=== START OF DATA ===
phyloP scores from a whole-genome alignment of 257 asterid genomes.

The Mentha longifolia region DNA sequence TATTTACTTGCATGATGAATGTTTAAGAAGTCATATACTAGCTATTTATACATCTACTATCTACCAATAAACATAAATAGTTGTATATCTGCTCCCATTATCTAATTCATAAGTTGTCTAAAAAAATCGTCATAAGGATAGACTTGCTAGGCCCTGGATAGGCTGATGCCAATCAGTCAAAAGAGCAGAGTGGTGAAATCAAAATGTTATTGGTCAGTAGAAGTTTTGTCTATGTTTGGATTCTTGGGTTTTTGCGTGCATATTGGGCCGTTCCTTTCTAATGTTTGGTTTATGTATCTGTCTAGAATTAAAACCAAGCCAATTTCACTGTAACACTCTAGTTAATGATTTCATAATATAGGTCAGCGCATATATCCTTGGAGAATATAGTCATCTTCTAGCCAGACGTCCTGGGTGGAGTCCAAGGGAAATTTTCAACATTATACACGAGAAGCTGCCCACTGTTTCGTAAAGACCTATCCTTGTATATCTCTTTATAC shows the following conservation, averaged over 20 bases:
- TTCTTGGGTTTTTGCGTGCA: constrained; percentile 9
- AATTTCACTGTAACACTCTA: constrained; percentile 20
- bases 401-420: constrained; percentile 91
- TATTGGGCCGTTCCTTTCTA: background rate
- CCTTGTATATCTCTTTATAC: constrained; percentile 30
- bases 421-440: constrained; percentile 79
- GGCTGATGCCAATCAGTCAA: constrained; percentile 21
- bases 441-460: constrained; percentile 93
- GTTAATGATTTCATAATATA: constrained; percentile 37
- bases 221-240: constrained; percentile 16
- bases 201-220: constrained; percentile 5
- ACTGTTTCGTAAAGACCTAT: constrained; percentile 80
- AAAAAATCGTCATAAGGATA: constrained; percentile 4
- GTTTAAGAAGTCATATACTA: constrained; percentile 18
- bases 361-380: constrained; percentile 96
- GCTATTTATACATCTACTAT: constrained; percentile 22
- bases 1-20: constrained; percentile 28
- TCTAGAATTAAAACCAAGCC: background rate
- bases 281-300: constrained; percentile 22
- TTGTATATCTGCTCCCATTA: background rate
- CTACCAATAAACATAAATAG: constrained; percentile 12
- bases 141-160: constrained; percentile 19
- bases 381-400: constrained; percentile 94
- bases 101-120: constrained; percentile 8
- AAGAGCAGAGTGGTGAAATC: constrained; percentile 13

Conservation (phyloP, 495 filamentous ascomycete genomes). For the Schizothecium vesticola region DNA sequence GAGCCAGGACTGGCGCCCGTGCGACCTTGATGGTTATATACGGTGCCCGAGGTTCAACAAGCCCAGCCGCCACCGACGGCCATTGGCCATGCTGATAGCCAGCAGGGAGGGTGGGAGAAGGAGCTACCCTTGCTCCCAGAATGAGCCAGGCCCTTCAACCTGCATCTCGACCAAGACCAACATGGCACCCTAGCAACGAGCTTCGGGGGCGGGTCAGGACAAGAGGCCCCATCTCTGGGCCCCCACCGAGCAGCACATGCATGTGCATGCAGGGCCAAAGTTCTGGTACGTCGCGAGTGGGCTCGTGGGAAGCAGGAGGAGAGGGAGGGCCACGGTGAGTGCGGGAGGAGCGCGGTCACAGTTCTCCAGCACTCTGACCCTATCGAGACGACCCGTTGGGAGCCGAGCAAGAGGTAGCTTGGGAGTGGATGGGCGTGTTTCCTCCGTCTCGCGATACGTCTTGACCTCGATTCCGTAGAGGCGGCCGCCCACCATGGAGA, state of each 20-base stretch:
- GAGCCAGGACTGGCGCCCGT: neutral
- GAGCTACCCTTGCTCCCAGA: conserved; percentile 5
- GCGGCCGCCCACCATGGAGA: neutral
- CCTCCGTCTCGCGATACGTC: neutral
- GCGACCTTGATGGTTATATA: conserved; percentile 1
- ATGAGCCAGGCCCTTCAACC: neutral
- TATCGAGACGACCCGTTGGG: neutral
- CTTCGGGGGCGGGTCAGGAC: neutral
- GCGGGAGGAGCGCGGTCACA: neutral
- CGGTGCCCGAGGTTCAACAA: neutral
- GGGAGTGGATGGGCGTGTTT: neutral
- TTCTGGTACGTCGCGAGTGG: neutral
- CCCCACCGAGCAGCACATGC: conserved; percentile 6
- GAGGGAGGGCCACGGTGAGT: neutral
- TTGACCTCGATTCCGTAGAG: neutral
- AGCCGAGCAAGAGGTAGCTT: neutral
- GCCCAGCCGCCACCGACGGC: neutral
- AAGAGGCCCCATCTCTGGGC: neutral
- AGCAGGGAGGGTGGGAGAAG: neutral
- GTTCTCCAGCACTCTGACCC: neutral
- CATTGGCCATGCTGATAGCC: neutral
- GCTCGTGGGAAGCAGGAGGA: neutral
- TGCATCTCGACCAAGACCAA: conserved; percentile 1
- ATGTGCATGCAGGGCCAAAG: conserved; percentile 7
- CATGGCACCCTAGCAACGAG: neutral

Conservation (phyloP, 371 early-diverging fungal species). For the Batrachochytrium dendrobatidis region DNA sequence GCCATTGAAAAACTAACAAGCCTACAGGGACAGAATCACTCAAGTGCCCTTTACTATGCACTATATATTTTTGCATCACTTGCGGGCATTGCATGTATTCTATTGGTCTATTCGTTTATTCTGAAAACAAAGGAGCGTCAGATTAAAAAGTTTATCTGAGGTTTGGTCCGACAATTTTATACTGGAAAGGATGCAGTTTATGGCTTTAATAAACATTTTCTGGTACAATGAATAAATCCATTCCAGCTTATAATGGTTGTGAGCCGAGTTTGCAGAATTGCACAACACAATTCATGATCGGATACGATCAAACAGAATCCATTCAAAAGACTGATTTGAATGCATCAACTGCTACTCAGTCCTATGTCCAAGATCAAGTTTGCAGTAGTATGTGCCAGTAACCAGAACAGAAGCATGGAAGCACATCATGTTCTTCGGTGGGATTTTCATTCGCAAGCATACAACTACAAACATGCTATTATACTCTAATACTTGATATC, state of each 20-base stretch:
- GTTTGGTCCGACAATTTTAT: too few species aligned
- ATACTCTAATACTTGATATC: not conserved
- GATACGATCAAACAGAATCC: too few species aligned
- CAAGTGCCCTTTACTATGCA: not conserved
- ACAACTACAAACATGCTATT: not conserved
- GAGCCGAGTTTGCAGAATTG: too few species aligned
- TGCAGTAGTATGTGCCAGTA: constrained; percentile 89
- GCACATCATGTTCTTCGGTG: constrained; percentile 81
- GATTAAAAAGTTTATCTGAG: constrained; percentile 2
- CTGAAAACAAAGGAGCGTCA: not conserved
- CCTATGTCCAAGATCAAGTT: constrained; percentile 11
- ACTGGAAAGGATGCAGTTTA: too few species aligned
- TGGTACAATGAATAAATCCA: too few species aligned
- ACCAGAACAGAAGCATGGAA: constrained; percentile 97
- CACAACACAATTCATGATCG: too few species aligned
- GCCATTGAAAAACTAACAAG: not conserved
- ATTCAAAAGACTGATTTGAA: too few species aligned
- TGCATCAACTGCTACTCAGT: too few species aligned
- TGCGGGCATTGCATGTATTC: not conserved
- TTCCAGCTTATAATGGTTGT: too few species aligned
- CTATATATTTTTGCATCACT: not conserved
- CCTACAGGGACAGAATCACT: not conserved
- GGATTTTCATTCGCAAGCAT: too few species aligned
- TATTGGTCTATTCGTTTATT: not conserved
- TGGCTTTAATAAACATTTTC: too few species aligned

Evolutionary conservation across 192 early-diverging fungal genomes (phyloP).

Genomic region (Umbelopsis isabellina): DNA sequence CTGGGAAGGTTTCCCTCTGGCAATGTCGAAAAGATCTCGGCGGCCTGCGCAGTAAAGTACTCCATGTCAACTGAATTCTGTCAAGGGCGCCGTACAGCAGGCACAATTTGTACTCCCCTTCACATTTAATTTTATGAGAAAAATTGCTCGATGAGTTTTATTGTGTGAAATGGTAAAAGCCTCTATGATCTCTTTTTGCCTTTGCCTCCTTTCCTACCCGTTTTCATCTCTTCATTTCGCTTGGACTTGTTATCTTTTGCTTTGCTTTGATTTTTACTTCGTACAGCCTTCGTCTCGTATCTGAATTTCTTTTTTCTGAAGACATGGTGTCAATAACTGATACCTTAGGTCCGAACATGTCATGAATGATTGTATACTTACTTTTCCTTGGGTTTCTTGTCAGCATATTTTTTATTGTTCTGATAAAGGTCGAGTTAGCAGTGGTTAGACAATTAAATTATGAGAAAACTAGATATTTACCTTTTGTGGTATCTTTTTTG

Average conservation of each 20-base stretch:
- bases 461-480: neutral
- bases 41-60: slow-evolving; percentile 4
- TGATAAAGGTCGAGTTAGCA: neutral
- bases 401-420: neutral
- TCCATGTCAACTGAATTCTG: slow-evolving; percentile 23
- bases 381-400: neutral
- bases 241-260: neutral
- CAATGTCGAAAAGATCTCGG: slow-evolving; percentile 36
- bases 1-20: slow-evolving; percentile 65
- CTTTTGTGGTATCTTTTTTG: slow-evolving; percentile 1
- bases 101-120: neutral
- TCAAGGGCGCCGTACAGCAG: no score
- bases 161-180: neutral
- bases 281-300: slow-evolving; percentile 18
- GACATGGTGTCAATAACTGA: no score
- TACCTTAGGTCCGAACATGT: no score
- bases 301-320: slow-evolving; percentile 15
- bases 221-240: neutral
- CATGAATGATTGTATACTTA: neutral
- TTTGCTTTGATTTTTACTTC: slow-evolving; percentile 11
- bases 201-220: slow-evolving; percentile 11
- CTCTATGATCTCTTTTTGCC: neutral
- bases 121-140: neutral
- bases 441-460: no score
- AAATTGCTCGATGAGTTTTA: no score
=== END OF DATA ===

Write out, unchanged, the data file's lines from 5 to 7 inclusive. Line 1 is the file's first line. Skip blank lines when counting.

- bases 401-420: constrained; percentile 91
- TATTGGGCCGTTCCTTTCTA: background rate
- CCTTGTATATCTCTTTATAC: constrained; percentile 30